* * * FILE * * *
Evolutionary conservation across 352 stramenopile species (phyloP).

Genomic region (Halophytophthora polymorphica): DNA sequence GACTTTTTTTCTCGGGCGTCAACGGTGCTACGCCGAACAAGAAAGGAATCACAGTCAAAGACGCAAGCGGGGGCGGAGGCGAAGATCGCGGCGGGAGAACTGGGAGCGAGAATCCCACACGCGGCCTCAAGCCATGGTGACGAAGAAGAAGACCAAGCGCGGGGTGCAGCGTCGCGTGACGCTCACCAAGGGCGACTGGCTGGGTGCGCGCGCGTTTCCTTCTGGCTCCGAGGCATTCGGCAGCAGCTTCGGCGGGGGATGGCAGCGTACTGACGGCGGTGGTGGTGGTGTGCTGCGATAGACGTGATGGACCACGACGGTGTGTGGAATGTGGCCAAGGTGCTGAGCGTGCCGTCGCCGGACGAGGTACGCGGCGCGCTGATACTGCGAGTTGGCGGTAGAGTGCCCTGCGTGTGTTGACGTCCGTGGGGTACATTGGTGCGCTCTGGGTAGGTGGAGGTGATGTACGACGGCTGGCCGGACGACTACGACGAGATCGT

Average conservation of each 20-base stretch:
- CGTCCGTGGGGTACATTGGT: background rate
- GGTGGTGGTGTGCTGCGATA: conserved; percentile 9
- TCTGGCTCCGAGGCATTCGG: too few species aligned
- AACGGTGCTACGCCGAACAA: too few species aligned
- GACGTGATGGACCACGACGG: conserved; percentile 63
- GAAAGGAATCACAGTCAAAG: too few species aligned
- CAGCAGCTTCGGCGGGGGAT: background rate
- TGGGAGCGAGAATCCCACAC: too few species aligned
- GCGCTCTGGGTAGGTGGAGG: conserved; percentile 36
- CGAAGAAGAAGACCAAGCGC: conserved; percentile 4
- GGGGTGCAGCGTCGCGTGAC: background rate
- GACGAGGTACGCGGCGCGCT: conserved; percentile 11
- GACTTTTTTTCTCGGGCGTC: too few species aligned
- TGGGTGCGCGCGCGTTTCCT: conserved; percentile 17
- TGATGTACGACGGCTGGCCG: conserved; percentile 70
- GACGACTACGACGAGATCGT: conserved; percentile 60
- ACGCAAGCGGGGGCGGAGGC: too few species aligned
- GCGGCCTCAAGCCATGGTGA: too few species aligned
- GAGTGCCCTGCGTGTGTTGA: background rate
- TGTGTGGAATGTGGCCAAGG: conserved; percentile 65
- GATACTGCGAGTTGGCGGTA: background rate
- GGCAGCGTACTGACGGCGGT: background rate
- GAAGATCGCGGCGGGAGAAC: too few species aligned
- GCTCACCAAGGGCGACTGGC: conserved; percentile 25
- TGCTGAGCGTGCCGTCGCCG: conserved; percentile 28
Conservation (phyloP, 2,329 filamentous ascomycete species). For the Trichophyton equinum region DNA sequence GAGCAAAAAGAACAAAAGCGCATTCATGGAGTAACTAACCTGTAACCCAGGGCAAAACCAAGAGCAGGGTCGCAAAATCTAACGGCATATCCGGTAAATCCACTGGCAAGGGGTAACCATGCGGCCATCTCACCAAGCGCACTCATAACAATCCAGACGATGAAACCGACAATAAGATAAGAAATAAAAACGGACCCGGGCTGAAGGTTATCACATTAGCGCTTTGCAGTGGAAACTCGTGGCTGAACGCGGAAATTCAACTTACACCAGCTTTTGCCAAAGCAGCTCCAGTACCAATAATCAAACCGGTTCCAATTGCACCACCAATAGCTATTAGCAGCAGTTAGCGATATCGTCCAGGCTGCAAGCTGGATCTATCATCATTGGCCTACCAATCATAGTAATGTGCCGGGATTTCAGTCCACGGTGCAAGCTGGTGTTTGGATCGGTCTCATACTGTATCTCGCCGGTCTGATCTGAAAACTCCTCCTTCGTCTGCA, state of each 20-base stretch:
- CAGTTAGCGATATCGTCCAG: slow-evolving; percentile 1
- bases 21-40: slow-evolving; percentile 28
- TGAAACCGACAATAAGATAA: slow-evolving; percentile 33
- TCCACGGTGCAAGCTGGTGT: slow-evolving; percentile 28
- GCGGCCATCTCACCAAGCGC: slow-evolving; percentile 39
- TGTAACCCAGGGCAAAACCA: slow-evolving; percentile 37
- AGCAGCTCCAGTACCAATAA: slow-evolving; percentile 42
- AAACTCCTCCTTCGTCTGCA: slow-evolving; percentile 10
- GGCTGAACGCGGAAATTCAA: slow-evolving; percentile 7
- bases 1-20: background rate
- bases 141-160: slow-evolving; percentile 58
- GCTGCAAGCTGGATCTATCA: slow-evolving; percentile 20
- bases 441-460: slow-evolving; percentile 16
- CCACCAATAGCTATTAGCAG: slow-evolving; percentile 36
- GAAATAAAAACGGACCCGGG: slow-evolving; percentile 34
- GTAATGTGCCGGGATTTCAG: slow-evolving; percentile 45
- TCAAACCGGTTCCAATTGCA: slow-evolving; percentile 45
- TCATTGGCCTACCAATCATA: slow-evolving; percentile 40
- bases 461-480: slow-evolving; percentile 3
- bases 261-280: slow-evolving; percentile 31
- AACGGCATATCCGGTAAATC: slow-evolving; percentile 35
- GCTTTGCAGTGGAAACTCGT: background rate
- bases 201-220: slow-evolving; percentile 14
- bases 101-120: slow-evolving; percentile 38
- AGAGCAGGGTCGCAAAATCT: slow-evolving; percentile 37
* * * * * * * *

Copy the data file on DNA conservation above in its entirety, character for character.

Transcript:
Evolutionary conservation across 352 stramenopile species (phyloP).

Genomic region (Halophytophthora polymorphica): DNA sequence GACTTTTTTTCTCGGGCGTCAACGGTGCTACGCCGAACAAGAAAGGAATCACAGTCAAAGACGCAAGCGGGGGCGGAGGCGAAGATCGCGGCGGGAGAACTGGGAGCGAGAATCCCACACGCGGCCTCAAGCCATGGTGACGAAGAAGAAGACCAAGCGCGGGGTGCAGCGTCGCGTGACGCTCACCAAGGGCGACTGGCTGGGTGCGCGCGCGTTTCCTTCTGGCTCCGAGGCATTCGGCAGCAGCTTCGGCGGGGGATGGCAGCGTACTGACGGCGGTGGTGGTGGTGTGCTGCGATAGACGTGATGGACCACGACGGTGTGTGGAATGTGGCCAAGGTGCTGAGCGTGCCGTCGCCGGACGAGGTACGCGGCGCGCTGATACTGCGAGTTGGCGGTAGAGTGCCCTGCGTGTGTTGACGTCCGTGGGGTACATTGGTGCGCTCTGGGTAGGTGGAGGTGATGTACGACGGCTGGCCGGACGACTACGACGAGATCGT

Average conservation of each 20-base stretch:
- CGTCCGTGGGGTACATTGGT: background rate
- GGTGGTGGTGTGCTGCGATA: conserved; percentile 9
- TCTGGCTCCGAGGCATTCGG: too few species aligned
- AACGGTGCTACGCCGAACAA: too few species aligned
- GACGTGATGGACCACGACGG: conserved; percentile 63
- GAAAGGAATCACAGTCAAAG: too few species aligned
- CAGCAGCTTCGGCGGGGGAT: background rate
- TGGGAGCGAGAATCCCACAC: too few species aligned
- GCGCTCTGGGTAGGTGGAGG: conserved; percentile 36
- CGAAGAAGAAGACCAAGCGC: conserved; percentile 4
- GGGGTGCAGCGTCGCGTGAC: background rate
- GACGAGGTACGCGGCGCGCT: conserved; percentile 11
- GACTTTTTTTCTCGGGCGTC: too few species aligned
- TGGGTGCGCGCGCGTTTCCT: conserved; percentile 17
- TGATGTACGACGGCTGGCCG: conserved; percentile 70
- GACGACTACGACGAGATCGT: conserved; percentile 60
- ACGCAAGCGGGGGCGGAGGC: too few species aligned
- GCGGCCTCAAGCCATGGTGA: too few species aligned
- GAGTGCCCTGCGTGTGTTGA: background rate
- TGTGTGGAATGTGGCCAAGG: conserved; percentile 65
- GATACTGCGAGTTGGCGGTA: background rate
- GGCAGCGTACTGACGGCGGT: background rate
- GAAGATCGCGGCGGGAGAAC: too few species aligned
- GCTCACCAAGGGCGACTGGC: conserved; percentile 25
- TGCTGAGCGTGCCGTCGCCG: conserved; percentile 28
Conservation (phyloP, 2,329 filamentous ascomycete species). For the Trichophyton equinum region DNA sequence GAGCAAAAAGAACAAAAGCGCATTCATGGAGTAACTAACCTGTAACCCAGGGCAAAACCAAGAGCAGGGTCGCAAAATCTAACGGCATATCCGGTAAATCCACTGGCAAGGGGTAACCATGCGGCCATCTCACCAAGCGCACTCATAACAATCCAGACGATGAAACCGACAATAAGATAAGAAATAAAAACGGACCCGGGCTGAAGGTTATCACATTAGCGCTTTGCAGTGGAAACTCGTGGCTGAACGCGGAAATTCAACTTACACCAGCTTTTGCCAAAGCAGCTCCAGTACCAATAATCAAACCGGTTCCAATTGCACCACCAATAGCTATTAGCAGCAGTTAGCGATATCGTCCAGGCTGCAAGCTGGATCTATCATCATTGGCCTACCAATCATAGTAATGTGCCGGGATTTCAGTCCACGGTGCAAGCTGGTGTTTGGATCGGTCTCATACTGTATCTCGCCGGTCTGATCTGAAAACTCCTCCTTCGTCTGCA, state of each 20-base stretch:
- CAGTTAGCGATATCGTCCAG: slow-evolving; percentile 1
- bases 21-40: slow-evolving; percentile 28
- TGAAACCGACAATAAGATAA: slow-evolving; percentile 33
- TCCACGGTGCAAGCTGGTGT: slow-evolving; percentile 28
- GCGGCCATCTCACCAAGCGC: slow-evolving; percentile 39
- TGTAACCCAGGGCAAAACCA: slow-evolving; percentile 37
- AGCAGCTCCAGTACCAATAA: slow-evolving; percentile 42
- AAACTCCTCCTTCGTCTGCA: slow-evolving; percentile 10
- GGCTGAACGCGGAAATTCAA: slow-evolving; percentile 7
- bases 1-20: background rate
- bases 141-160: slow-evolving; percentile 58
- GCTGCAAGCTGGATCTATCA: slow-evolving; percentile 20
- bases 441-460: slow-evolving; percentile 16
- CCACCAATAGCTATTAGCAG: slow-evolving; percentile 36
- GAAATAAAAACGGACCCGGG: slow-evolving; percentile 34
- GTAATGTGCCGGGATTTCAG: slow-evolving; percentile 45
- TCAAACCGGTTCCAATTGCA: slow-evolving; percentile 45
- TCATTGGCCTACCAATCATA: slow-evolving; percentile 40
- bases 461-480: slow-evolving; percentile 3
- bases 261-280: slow-evolving; percentile 31
- AACGGCATATCCGGTAAATC: slow-evolving; percentile 35
- GCTTTGCAGTGGAAACTCGT: background rate
- bases 201-220: slow-evolving; percentile 14
- bases 101-120: slow-evolving; percentile 38
- AGAGCAGGGTCGCAAAATCT: slow-evolving; percentile 37